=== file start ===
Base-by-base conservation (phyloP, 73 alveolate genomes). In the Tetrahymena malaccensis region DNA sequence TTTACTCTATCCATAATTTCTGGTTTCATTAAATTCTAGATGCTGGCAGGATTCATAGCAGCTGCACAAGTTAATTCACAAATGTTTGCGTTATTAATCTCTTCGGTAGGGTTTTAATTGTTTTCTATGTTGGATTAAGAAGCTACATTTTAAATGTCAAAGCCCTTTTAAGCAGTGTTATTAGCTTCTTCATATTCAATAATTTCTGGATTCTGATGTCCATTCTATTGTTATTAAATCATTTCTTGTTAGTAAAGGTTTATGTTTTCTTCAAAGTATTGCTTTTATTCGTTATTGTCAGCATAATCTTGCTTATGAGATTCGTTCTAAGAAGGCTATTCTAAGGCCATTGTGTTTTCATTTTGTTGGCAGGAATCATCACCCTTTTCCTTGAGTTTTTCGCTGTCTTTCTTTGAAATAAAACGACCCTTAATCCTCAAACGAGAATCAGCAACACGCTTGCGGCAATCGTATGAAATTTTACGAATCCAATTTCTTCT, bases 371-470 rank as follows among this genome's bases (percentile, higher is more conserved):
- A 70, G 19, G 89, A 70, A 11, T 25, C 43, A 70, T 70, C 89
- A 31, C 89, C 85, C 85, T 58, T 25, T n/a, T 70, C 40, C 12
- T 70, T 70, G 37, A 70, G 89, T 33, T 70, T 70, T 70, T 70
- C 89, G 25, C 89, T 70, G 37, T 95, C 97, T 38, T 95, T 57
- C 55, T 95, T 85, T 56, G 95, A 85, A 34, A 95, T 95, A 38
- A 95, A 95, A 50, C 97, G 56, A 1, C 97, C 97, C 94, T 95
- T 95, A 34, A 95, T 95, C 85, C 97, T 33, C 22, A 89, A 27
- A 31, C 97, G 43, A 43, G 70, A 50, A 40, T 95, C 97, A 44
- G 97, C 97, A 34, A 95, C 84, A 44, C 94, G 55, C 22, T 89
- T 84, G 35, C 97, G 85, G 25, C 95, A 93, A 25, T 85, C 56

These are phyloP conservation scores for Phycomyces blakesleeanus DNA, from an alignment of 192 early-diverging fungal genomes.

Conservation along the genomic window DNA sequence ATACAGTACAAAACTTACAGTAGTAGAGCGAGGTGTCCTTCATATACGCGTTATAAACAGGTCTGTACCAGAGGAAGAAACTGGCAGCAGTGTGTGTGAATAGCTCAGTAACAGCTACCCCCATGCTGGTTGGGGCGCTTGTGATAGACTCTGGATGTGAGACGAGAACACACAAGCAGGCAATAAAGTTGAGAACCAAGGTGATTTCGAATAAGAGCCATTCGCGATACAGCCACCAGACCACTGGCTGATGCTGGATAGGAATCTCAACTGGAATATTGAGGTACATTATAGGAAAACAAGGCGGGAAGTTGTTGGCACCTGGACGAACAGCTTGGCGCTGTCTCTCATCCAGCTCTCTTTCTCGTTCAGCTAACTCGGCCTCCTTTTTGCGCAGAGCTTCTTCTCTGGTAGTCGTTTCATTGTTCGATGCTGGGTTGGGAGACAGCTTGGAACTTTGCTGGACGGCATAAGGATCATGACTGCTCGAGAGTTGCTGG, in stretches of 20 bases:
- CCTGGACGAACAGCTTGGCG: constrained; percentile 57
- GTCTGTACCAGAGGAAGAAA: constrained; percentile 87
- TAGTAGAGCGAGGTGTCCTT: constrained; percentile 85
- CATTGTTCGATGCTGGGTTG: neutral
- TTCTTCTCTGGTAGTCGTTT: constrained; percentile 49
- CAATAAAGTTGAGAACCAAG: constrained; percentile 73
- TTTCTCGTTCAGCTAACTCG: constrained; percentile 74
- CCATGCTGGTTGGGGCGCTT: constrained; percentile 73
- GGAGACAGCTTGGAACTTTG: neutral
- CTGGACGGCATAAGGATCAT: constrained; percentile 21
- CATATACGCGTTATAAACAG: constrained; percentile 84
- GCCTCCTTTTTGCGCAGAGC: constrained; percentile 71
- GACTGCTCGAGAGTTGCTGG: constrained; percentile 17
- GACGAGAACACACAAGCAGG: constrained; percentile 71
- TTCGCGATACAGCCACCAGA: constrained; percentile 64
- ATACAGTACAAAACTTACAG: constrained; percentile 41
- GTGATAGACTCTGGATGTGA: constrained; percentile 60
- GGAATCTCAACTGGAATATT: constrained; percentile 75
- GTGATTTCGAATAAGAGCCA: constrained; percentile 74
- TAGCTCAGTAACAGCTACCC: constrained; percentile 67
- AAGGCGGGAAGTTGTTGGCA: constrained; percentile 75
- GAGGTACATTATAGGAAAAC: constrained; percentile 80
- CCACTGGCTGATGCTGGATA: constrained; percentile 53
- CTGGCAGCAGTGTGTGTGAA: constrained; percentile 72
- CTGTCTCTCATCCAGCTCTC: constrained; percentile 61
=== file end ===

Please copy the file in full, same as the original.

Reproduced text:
Base-by-base conservation (phyloP, 73 alveolate genomes). In the Tetrahymena malaccensis region DNA sequence TTTACTCTATCCATAATTTCTGGTTTCATTAAATTCTAGATGCTGGCAGGATTCATAGCAGCTGCACAAGTTAATTCACAAATGTTTGCGTTATTAATCTCTTCGGTAGGGTTTTAATTGTTTTCTATGTTGGATTAAGAAGCTACATTTTAAATGTCAAAGCCCTTTTAAGCAGTGTTATTAGCTTCTTCATATTCAATAATTTCTGGATTCTGATGTCCATTCTATTGTTATTAAATCATTTCTTGTTAGTAAAGGTTTATGTTTTCTTCAAAGTATTGCTTTTATTCGTTATTGTCAGCATAATCTTGCTTATGAGATTCGTTCTAAGAAGGCTATTCTAAGGCCATTGTGTTTTCATTTTGTTGGCAGGAATCATCACCCTTTTCCTTGAGTTTTTCGCTGTCTTTCTTTGAAATAAAACGACCCTTAATCCTCAAACGAGAATCAGCAACACGCTTGCGGCAATCGTATGAAATTTTACGAATCCAATTTCTTCT, bases 371-470 rank as follows among this genome's bases (percentile, higher is more conserved):
- A 70, G 19, G 89, A 70, A 11, T 25, C 43, A 70, T 70, C 89
- A 31, C 89, C 85, C 85, T 58, T 25, T n/a, T 70, C 40, C 12
- T 70, T 70, G 37, A 70, G 89, T 33, T 70, T 70, T 70, T 70
- C 89, G 25, C 89, T 70, G 37, T 95, C 97, T 38, T 95, T 57
- C 55, T 95, T 85, T 56, G 95, A 85, A 34, A 95, T 95, A 38
- A 95, A 95, A 50, C 97, G 56, A 1, C 97, C 97, C 94, T 95
- T 95, A 34, A 95, T 95, C 85, C 97, T 33, C 22, A 89, A 27
- A 31, C 97, G 43, A 43, G 70, A 50, A 40, T 95, C 97, A 44
- G 97, C 97, A 34, A 95, C 84, A 44, C 94, G 55, C 22, T 89
- T 84, G 35, C 97, G 85, G 25, C 95, A 93, A 25, T 85, C 56

These are phyloP conservation scores for Phycomyces blakesleeanus DNA, from an alignment of 192 early-diverging fungal genomes.

Conservation along the genomic window DNA sequence ATACAGTACAAAACTTACAGTAGTAGAGCGAGGTGTCCTTCATATACGCGTTATAAACAGGTCTGTACCAGAGGAAGAAACTGGCAGCAGTGTGTGTGAATAGCTCAGTAACAGCTACCCCCATGCTGGTTGGGGCGCTTGTGATAGACTCTGGATGTGAGACGAGAACACACAAGCAGGCAATAAAGTTGAGAACCAAGGTGATTTCGAATAAGAGCCATTCGCGATACAGCCACCAGACCACTGGCTGATGCTGGATAGGAATCTCAACTGGAATATTGAGGTACATTATAGGAAAACAAGGCGGGAAGTTGTTGGCACCTGGACGAACAGCTTGGCGCTGTCTCTCATCCAGCTCTCTTTCTCGTTCAGCTAACTCGGCCTCCTTTTTGCGCAGAGCTTCTTCTCTGGTAGTCGTTTCATTGTTCGATGCTGGGTTGGGAGACAGCTTGGAACTTTGCTGGACGGCATAAGGATCATGACTGCTCGAGAGTTGCTGG, in stretches of 20 bases:
- CCTGGACGAACAGCTTGGCG: constrained; percentile 57
- GTCTGTACCAGAGGAAGAAA: constrained; percentile 87
- TAGTAGAGCGAGGTGTCCTT: constrained; percentile 85
- CATTGTTCGATGCTGGGTTG: neutral
- TTCTTCTCTGGTAGTCGTTT: constrained; percentile 49
- CAATAAAGTTGAGAACCAAG: constrained; percentile 73
- TTTCTCGTTCAGCTAACTCG: constrained; percentile 74
- CCATGCTGGTTGGGGCGCTT: constrained; percentile 73
- GGAGACAGCTTGGAACTTTG: neutral
- CTGGACGGCATAAGGATCAT: constrained; percentile 21
- CATATACGCGTTATAAACAG: constrained; percentile 84
- GCCTCCTTTTTGCGCAGAGC: constrained; percentile 71
- GACTGCTCGAGAGTTGCTGG: constrained; percentile 17
- GACGAGAACACACAAGCAGG: constrained; percentile 71
- TTCGCGATACAGCCACCAGA: constrained; percentile 64
- ATACAGTACAAAACTTACAG: constrained; percentile 41
- GTGATAGACTCTGGATGTGA: constrained; percentile 60
- GGAATCTCAACTGGAATATT: constrained; percentile 75
- GTGATTTCGAATAAGAGCCA: constrained; percentile 74
- TAGCTCAGTAACAGCTACCC: constrained; percentile 67
- AAGGCGGGAAGTTGTTGGCA: constrained; percentile 75
- GAGGTACATTATAGGAAAAC: constrained; percentile 80
- CCACTGGCTGATGCTGGATA: constrained; percentile 53
- CTGGCAGCAGTGTGTGTGAA: constrained; percentile 72
- CTGTCTCTCATCCAGCTCTC: constrained; percentile 61